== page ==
Up until fairly recently, a diagnosis of FIV constituted an immediate death sentence for infected cats but, mercifully, most thinking on this subject has advanced somewhat and that is no longer always the case. In fact, infected cats can live anywhere from two to twelve years with the disease provided that they are lucky enough not to contract any secondary infections.

They can even safely reside in homes alongside FIV-negative cats so long as there is not any fighting that results in deep bite wounds which, along with blood transfusions and mother-to-kitten transmissions, are the principal means by which the virus is spread. Contrary to folklore, it cannot be transmitted by the sharing of food and water bowls and cats using the same litter boxes. It likewise is not spread by social grooming, sneezing, and casual contact.

Although the malady is estimated to afflict somewhere between 2.5 and 4.4 per cent of cats worldwide it is, not surprisingly, outdoor, unneutered toms that are the most susceptible to contracting it. Although in some quarters the disease is alternatively referred to as the fighting cat disease, it every bit as accurately could be dubbed the Paarungszeit Krankheit.

Since females are not scrappers, Caroline likely inherited the virus from her mother. Another possibility is that she at one time became gravely ill and contracted the disease through a blood transfusion.

Caroline Is Weathering Her Enforced Captivity as Best She Can...

In that case, if the veterinarian who passed along tainted blood to her could ever be identified and located that sorry son of a bitch should not only be held civilly liable for the cost of her treatment but also have his license to practice veterinary medicine revoked. Such inexcusable negligence can only be attributed to a duke's mixture of cheapness, laziness, and a total disregard for Caroline's welfare.

Shelters, catteries, and rescue groups that fail to test the cats that they sell back to the public for FIV are equally negligent if not downright dishonest. For example in late July of 2014, Doris Wienen-Sobótka of the Schmidt section of Nideggen in Nordrhein Westfalen purchased a one-year-old tomcat named Rufus for €95 from Tierschutzverein für den Kreis Düren (Tierheim Düren), thirty-nine kilometers northeast of Aachen, that later turned out to be FIV-positive.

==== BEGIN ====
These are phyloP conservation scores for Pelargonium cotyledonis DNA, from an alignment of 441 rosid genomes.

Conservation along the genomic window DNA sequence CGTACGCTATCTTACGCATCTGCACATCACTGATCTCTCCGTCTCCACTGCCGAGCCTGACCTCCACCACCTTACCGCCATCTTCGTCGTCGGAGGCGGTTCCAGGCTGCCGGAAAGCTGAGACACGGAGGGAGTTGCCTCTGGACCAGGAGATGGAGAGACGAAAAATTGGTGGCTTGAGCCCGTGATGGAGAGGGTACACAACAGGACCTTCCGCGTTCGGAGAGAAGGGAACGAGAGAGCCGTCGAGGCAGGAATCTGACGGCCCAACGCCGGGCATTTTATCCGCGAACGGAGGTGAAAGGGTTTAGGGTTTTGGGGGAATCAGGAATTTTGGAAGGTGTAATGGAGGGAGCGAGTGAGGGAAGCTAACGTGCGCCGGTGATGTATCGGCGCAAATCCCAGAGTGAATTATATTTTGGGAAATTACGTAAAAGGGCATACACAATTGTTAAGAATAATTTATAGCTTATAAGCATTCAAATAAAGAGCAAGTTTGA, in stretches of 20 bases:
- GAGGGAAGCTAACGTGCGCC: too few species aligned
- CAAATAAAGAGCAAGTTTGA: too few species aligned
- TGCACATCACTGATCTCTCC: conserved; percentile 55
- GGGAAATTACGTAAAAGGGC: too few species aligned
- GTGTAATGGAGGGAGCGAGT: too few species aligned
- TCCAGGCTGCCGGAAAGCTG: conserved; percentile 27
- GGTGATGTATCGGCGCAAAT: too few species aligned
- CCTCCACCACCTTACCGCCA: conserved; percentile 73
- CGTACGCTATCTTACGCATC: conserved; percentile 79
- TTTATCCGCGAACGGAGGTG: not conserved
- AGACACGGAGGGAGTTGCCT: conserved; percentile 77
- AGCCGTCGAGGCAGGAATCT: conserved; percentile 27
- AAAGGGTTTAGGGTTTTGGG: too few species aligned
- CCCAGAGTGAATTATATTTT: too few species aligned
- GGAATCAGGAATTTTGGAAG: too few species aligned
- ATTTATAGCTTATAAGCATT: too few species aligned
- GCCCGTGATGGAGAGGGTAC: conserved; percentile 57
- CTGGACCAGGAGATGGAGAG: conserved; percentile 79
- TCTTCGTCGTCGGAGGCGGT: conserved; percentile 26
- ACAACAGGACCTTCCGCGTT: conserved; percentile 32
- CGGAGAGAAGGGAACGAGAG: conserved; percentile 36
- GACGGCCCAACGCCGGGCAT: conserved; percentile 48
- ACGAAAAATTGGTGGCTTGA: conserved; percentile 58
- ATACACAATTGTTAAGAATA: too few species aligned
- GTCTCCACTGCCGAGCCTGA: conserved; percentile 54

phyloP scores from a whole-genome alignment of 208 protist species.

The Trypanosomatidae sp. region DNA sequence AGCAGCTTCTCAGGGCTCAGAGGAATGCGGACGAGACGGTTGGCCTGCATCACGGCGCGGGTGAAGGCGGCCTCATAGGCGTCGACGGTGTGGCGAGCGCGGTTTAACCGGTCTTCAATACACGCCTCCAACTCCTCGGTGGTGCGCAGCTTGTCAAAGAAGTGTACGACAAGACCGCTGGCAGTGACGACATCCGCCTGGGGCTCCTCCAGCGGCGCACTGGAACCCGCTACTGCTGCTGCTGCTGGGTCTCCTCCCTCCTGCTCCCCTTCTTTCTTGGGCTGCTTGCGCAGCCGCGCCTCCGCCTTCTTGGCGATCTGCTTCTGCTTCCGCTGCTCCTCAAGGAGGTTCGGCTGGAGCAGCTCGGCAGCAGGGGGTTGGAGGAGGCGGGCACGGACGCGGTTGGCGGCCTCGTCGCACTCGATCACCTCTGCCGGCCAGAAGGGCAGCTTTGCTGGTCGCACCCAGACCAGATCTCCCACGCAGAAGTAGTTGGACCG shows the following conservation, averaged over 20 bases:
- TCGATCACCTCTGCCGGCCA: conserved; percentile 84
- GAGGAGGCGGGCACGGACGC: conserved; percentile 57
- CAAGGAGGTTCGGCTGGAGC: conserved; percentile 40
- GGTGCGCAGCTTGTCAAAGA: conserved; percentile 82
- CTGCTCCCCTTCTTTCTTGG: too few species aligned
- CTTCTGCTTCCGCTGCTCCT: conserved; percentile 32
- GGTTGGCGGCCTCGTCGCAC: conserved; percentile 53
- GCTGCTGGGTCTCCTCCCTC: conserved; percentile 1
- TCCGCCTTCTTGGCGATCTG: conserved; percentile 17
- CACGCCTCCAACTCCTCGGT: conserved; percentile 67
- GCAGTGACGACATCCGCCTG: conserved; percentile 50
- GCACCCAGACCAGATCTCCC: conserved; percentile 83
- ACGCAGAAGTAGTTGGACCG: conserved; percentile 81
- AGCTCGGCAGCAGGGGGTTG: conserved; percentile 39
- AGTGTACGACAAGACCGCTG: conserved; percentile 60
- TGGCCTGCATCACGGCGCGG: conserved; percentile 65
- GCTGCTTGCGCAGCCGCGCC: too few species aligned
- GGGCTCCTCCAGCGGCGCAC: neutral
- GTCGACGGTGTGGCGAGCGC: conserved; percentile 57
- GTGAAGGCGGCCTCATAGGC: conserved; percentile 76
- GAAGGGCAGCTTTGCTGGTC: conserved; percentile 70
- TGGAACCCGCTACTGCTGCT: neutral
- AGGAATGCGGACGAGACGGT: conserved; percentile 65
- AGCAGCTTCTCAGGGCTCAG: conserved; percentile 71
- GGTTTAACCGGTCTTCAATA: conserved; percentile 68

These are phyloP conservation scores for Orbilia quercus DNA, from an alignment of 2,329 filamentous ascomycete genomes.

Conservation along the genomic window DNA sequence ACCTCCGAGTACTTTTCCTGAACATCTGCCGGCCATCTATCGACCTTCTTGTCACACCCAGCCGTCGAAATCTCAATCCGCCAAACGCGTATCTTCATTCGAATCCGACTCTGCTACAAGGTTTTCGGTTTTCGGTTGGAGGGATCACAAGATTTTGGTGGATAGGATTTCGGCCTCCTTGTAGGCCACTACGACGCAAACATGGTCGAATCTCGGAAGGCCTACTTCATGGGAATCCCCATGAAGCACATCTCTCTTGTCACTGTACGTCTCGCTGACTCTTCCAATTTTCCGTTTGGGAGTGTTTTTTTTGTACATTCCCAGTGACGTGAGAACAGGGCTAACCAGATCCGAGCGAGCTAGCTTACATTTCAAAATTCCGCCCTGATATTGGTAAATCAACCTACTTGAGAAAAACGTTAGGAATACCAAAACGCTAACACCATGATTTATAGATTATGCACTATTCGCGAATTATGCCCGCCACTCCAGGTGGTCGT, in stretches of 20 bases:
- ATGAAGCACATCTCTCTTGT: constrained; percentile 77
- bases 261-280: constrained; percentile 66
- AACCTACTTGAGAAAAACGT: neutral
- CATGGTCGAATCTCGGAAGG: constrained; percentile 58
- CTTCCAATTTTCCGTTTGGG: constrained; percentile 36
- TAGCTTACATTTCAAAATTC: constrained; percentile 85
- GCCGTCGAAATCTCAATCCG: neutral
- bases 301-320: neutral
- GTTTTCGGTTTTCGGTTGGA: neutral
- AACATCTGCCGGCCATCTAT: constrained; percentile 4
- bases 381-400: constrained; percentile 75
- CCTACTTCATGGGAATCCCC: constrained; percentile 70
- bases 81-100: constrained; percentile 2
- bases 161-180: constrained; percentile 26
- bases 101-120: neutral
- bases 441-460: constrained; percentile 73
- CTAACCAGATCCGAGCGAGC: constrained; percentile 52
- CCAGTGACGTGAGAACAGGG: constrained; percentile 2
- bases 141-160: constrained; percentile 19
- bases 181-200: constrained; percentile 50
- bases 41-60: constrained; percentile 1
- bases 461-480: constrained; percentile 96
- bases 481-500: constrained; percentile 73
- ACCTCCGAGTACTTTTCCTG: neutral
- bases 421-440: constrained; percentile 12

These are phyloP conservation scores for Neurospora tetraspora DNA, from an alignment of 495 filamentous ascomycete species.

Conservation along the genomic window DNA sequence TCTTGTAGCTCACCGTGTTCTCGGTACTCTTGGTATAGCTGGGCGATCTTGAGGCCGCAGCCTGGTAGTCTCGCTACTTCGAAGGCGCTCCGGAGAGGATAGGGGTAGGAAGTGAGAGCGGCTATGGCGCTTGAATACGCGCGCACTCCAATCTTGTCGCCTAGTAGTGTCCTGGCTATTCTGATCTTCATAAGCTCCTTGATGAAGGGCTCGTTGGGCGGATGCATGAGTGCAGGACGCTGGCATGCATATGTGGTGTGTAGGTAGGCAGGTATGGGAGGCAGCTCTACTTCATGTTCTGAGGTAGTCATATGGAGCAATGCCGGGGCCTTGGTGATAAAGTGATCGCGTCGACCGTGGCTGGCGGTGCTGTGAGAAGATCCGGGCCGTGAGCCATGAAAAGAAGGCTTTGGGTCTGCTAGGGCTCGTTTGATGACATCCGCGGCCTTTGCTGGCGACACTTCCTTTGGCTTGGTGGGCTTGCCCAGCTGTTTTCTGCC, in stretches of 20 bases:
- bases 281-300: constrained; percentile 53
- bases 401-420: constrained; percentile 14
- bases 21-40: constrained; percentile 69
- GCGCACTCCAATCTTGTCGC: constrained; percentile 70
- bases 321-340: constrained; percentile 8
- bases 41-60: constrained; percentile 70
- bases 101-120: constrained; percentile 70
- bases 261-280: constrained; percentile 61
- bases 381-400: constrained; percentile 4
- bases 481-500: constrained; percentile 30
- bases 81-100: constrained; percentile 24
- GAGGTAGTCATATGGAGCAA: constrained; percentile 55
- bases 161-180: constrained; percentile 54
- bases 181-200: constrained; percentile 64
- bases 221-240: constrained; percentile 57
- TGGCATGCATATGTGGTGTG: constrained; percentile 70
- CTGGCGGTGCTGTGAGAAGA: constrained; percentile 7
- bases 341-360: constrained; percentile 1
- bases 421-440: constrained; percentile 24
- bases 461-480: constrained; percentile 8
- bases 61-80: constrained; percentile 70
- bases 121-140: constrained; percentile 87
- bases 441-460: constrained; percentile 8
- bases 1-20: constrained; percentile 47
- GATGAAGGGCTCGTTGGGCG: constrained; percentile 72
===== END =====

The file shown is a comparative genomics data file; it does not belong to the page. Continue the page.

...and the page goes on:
Although the shelter tattooed, sterilized, and microchipped him, it did not test his blood owing to budgetary constraints and Sobótka only learned that he had the disease when she later took him to a veterinarian in Schmidt to be tested. "Ich fühle mich emotional und finanziell heringelegt, mir fehlen die Worte," she raged to the Aachener Zeitung on August 13, 2014. (See "Katzenaids: Vermitteltes Tier war sterbenskrank.")

In defense of his shelter's adoption policies, Hermann Josef Heinrichs afterwards acknowledged that Tierheim Düren only tested those cats that it suspected of carrying the virus. "Mit fünfundneunzig Euro sind die Kosten für die Mindestprävention, die wir vornehmen, nicht abgedeckt," he told the Aachener Zeitung. "Grundsätzlich muss man sagen:  Es gibt keine Garantie für die Gesundheit eines Tieres."

Although Rufus could have safely resided indoors with Sabótka's three-year-old resident feline, she nonetheless insisted that Tierheim Düren take him back. That decision most likely was based in part upon the fact that she had adopted him in the first place with the intention of having him live outdoors.

Despite all of that, she laid off all the blame on Tierheim Düren. "Rufus hat sein Zuhause verloren," she hypocritically moaned to the Aachener Zeitung. "Es belastet mich sehr, dass er nun wahrscheinlich ein trauriges, einsames Dasein in einer Quarantänebox fristet, wenn er überhaupt noch lebt."

As things soon turned out, Rufus was killed off by Tierheim Düren when Sabótka easily could have saved his life. It was much easier, however, for that phony-baloney Katzenfreundin to have blamed the shelter.

... but She Undoubtedly Fears the Worst and Is Under Considerable Strain